Are you feeling exhausted? You might have noticed it’s harder for you to get up in the morning or make it through a routine workout. It’s not uncommon for people to experience pronounced fatigue, but it’s not always easy to figure out why you’re experiencing it.
People also have a habit of dismissing their fatigue, but if experienced over a prolonged time period, you may need to do something to address it instead. Here are 6 things that could be causing your loss of energy and how to start counteracting that feeling of being exhausted.
The simplest explanation you feel exhausted is you aren’t getting enough sleep, but getting yourself to go to sleep earlier is often the hardest solution to comply with. Do your mind and body a favor by sticking to a bedtime routine.
This could include a set amount of time to get ready for bed before your actual bedtime, putting away your phone and any electronics early, and better time management for homework or social obligations.
You may feel too busy to take time for physical activity and, by the time you get home, you’re too tired to do anything but sink into the couch; however, a lack of regular movement could be making your fatigue worse.
You should plan for some level of exercise or more intense movement for 30 minutes a day. With all sorts of workouts on YouTube, you can do something at home that you’ll enjoy: calming yoga, intense body-weight circuits, or energizing dance choreography from your favorite music video can all help to keep your muscles, heart, and lungs strong while decreasing your tiredness.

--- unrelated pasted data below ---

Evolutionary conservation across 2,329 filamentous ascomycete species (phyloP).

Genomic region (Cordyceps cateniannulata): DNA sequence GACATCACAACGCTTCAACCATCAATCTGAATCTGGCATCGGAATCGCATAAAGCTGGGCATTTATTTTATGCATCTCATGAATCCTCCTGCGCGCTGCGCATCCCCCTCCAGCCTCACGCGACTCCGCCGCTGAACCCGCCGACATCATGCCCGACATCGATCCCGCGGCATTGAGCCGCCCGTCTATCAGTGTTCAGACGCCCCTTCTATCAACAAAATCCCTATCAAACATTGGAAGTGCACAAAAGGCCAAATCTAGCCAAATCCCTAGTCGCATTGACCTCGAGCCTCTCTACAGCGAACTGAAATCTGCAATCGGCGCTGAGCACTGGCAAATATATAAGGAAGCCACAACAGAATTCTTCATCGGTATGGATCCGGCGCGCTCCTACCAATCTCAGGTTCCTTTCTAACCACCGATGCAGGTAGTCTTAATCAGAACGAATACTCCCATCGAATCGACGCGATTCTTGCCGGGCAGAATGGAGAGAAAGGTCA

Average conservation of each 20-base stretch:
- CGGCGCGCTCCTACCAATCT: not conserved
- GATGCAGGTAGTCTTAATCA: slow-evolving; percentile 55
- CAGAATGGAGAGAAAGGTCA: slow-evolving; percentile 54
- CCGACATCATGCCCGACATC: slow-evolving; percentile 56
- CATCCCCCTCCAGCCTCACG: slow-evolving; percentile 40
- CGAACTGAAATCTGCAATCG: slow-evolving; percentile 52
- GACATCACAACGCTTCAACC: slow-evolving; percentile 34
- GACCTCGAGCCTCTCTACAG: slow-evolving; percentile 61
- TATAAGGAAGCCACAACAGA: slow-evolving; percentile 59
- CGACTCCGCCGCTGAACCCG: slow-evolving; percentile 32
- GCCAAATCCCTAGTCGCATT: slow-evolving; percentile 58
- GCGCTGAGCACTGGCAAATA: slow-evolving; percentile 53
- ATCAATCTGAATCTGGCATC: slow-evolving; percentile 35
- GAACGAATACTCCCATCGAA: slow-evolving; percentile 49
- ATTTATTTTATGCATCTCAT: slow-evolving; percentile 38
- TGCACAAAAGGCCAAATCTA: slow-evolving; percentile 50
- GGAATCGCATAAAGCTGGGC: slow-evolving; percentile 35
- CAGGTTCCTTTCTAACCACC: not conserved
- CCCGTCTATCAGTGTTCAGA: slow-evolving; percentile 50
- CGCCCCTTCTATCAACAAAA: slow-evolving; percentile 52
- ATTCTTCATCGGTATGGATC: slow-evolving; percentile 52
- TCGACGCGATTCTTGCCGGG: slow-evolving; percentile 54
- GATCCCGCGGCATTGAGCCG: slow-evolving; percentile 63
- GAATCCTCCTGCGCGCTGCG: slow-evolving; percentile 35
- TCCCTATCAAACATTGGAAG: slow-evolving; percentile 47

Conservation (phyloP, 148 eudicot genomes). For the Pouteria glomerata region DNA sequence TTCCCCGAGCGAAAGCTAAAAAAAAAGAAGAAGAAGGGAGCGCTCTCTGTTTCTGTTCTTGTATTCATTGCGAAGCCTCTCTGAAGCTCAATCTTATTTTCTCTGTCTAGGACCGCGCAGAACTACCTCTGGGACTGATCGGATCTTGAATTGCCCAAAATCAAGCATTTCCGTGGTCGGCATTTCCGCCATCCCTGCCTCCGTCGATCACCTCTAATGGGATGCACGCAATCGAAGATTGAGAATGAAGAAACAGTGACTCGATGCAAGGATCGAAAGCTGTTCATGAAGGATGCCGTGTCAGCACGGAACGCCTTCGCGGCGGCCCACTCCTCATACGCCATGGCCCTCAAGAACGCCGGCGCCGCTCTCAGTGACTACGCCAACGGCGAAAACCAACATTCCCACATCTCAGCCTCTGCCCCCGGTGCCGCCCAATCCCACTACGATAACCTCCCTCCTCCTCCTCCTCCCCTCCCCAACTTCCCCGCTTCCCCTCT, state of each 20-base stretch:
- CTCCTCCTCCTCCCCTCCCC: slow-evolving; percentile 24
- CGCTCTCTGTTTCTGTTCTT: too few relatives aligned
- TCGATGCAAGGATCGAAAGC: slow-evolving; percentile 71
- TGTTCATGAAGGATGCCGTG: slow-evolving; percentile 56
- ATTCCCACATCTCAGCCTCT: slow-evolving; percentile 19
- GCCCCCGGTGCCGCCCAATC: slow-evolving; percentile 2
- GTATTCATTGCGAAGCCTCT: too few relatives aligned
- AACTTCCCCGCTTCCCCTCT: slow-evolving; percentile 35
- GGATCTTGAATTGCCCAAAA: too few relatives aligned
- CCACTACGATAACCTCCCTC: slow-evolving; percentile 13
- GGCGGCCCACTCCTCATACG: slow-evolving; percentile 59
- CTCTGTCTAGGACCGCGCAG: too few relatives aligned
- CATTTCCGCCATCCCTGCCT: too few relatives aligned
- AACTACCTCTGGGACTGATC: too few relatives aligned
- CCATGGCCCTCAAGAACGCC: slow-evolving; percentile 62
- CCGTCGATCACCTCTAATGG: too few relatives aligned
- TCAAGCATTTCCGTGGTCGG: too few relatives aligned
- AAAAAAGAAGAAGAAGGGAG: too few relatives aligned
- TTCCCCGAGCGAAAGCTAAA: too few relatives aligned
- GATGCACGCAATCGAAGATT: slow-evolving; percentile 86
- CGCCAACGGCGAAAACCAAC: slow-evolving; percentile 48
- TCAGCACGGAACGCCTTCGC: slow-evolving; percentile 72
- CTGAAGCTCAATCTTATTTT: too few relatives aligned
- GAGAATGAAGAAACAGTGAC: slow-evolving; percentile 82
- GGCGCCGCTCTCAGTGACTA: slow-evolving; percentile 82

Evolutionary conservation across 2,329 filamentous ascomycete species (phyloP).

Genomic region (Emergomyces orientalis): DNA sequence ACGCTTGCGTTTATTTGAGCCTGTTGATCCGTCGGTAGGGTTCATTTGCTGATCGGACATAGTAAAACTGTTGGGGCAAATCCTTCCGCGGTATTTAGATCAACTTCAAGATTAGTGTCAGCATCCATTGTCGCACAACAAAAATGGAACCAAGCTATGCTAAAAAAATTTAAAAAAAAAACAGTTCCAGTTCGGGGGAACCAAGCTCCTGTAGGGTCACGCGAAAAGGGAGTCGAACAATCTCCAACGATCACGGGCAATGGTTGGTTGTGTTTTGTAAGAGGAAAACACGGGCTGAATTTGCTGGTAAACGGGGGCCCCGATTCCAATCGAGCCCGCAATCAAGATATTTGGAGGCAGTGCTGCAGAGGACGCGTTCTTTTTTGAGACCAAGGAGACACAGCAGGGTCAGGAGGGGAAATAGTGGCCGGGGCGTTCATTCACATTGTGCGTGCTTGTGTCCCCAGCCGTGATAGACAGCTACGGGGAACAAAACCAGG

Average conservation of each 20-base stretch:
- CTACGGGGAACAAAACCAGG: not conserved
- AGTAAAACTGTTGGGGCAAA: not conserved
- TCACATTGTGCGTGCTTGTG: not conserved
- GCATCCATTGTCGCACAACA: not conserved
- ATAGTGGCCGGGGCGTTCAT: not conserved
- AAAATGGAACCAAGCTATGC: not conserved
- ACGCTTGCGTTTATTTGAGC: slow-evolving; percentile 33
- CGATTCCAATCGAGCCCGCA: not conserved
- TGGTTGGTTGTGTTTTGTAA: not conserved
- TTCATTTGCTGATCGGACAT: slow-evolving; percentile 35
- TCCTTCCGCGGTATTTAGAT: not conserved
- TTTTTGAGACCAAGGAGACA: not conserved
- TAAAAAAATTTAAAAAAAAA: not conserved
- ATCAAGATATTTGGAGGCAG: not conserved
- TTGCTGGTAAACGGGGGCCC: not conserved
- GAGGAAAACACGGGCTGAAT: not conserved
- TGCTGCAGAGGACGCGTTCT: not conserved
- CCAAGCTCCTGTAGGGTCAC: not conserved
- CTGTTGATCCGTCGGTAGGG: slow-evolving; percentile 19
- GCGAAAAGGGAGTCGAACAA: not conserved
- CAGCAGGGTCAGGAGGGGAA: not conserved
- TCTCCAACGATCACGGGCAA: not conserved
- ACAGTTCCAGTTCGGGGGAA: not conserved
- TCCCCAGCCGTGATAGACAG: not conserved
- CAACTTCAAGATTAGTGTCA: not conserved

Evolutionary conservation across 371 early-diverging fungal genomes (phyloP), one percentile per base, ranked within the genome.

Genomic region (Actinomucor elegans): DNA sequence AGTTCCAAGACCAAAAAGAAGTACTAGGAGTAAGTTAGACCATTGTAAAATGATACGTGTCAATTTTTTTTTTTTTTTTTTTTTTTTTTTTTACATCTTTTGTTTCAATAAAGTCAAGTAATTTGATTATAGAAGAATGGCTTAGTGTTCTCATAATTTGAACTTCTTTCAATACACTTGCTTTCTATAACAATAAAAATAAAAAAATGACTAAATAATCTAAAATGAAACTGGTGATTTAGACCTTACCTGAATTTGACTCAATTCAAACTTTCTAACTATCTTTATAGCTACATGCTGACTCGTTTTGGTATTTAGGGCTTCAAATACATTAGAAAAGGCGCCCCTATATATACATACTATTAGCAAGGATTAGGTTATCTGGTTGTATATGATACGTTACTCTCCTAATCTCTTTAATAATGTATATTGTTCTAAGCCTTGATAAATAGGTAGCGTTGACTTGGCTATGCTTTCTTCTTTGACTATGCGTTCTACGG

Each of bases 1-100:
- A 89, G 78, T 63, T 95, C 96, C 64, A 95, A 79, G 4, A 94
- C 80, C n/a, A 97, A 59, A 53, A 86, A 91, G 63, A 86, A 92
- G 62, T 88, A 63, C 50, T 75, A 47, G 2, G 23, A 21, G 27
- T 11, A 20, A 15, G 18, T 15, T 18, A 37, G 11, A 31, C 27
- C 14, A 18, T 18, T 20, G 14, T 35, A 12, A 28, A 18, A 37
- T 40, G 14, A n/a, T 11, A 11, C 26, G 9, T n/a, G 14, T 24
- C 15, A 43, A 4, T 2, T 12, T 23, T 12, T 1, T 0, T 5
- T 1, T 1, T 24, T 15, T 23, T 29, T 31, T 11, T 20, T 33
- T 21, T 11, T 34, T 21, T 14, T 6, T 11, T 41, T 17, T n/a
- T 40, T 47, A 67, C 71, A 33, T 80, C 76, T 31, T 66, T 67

If you experience anxiety, depression, or constant levels of stress, you may have increased physical and mental fatigue. Often people try to push through these times, but if you aren’t getting any sort of respite, this can wear you down even more.
Be kind to your mind by giving it space from things that add to your mental burden. Some options for this are talking to a trusted friend, family member, or professional, practicing mindfulness or meditation, and physically removing yourself from areas associated with those mental draws often.
The foods you take into your body impact more than your weight and skin. The foods you eat directly affect your energy, both mentally and physically, so make sure you’re consuming a healthy combination of quick- and slow-release foods, taking into account any allergies or intolerances you have.
Remember that variety is important so your body can get the different nutrient-types it needs. You may be drinking too much soda and coffee, too, and while they taste good, they don’t do much to keep your body hydrated. Water is essential to keeping your body moving and energized.
If you’re already doing all these things and still experiencing fatigue, there may be something more complex at work. You could have a condition like hypothyroidism where your thyroid isn’t producing enough of the right hormones or sleep apnea where your upper airway gets blocked repeatedly while you’re trying to sleep.
Make an appointment with your family doctor to discuss your concerns about fatigue. Some options they may find helpful for you, depending on your symptoms, could include doing a sleep study, adjusting your current medications, or a procedure to remove or reposition obstructions in your airway.